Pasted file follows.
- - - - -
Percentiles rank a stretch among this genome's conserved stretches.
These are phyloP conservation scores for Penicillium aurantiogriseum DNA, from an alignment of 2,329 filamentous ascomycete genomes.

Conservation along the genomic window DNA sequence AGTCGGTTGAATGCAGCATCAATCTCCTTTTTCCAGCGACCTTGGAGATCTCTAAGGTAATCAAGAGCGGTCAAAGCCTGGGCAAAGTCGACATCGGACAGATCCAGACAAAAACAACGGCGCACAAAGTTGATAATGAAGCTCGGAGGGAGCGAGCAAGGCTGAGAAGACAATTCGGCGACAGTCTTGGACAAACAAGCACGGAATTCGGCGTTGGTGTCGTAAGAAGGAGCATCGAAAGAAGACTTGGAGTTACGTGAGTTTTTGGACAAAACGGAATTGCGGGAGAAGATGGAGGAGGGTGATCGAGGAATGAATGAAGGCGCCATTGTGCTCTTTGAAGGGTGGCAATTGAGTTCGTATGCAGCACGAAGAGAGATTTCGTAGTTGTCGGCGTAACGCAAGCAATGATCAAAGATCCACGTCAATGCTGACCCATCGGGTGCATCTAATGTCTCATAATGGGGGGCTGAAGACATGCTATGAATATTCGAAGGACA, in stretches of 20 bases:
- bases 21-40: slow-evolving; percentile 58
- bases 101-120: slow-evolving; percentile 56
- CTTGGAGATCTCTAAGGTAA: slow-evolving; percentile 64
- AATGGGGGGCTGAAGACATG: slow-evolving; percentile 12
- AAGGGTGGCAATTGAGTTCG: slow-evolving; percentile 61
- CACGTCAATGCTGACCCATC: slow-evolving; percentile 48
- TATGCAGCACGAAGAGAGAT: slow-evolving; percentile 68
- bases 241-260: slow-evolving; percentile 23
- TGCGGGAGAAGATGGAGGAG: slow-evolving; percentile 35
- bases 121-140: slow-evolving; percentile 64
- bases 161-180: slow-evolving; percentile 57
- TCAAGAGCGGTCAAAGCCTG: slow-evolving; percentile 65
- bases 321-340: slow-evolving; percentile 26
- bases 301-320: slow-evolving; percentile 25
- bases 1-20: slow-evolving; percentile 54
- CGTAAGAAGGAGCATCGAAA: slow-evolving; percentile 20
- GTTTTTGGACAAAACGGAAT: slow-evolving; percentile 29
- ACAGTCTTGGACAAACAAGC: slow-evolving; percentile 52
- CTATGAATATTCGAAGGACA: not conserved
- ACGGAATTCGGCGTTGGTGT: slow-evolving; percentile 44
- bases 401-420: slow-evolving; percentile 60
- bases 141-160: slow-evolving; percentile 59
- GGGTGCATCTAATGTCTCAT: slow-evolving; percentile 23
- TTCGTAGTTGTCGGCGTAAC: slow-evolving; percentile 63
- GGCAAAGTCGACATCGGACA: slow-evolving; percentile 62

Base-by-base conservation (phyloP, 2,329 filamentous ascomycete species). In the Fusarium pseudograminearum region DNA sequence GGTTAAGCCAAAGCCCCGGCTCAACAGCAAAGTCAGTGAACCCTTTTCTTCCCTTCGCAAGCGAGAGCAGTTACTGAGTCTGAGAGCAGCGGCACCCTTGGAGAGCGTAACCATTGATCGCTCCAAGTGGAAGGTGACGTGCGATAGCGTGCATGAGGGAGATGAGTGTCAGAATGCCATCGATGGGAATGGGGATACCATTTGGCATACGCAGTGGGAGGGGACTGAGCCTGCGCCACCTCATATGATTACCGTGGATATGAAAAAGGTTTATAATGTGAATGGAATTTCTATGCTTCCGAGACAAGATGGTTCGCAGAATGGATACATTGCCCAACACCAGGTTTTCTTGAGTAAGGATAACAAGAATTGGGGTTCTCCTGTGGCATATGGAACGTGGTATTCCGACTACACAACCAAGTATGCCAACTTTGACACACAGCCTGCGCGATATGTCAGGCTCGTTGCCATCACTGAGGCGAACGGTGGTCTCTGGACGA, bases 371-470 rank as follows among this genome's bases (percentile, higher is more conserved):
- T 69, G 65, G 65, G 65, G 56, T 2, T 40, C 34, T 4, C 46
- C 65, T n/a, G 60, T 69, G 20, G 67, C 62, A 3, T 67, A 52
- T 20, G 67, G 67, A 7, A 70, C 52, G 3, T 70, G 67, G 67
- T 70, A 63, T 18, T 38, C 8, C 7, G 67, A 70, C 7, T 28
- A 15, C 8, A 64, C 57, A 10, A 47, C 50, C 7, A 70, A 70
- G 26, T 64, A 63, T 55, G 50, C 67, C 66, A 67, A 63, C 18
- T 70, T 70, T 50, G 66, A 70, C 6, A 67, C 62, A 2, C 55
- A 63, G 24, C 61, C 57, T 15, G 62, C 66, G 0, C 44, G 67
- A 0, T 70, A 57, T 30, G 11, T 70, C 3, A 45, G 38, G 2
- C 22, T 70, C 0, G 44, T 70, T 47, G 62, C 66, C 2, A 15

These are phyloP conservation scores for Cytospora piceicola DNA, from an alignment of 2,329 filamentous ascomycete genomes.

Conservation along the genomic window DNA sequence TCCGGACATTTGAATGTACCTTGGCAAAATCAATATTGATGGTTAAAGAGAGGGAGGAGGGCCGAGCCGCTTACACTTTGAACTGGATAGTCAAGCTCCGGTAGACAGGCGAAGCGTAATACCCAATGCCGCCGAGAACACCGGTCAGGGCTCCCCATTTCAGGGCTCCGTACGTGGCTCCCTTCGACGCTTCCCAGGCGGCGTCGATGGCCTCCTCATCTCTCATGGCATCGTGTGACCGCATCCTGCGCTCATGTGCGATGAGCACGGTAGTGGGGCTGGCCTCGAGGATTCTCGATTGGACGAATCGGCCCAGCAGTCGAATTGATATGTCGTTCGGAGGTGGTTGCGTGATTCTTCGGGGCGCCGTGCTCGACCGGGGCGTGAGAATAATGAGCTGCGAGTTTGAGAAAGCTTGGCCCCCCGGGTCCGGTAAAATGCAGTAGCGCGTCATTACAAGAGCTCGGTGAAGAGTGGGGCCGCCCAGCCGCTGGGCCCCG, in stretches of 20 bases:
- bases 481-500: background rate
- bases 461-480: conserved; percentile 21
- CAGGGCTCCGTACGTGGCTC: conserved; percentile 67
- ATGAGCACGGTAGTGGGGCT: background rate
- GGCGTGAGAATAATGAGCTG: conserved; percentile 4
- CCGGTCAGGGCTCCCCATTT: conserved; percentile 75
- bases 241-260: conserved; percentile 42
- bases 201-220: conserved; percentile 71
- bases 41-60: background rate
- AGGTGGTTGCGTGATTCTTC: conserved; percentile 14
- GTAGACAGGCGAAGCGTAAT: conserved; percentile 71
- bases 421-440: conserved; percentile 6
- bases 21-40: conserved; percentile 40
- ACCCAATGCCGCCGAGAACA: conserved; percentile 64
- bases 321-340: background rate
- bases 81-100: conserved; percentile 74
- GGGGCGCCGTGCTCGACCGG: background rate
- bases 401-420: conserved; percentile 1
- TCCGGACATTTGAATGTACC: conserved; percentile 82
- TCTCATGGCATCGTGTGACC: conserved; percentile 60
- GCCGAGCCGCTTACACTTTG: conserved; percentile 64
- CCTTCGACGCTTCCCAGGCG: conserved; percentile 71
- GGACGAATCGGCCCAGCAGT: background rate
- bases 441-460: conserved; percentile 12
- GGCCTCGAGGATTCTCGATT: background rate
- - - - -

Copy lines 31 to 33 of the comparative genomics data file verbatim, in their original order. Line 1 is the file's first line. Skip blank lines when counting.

- C 65, T n/a, G 60, T 69, G 20, G 67, C 62, A 3, T 67, A 52
- T 20, G 67, G 67, A 7, A 70, C 52, G 3, T 70, G 67, G 67
- T 70, A 63, T 18, T 38, C 8, C 7, G 67, A 70, C 7, T 28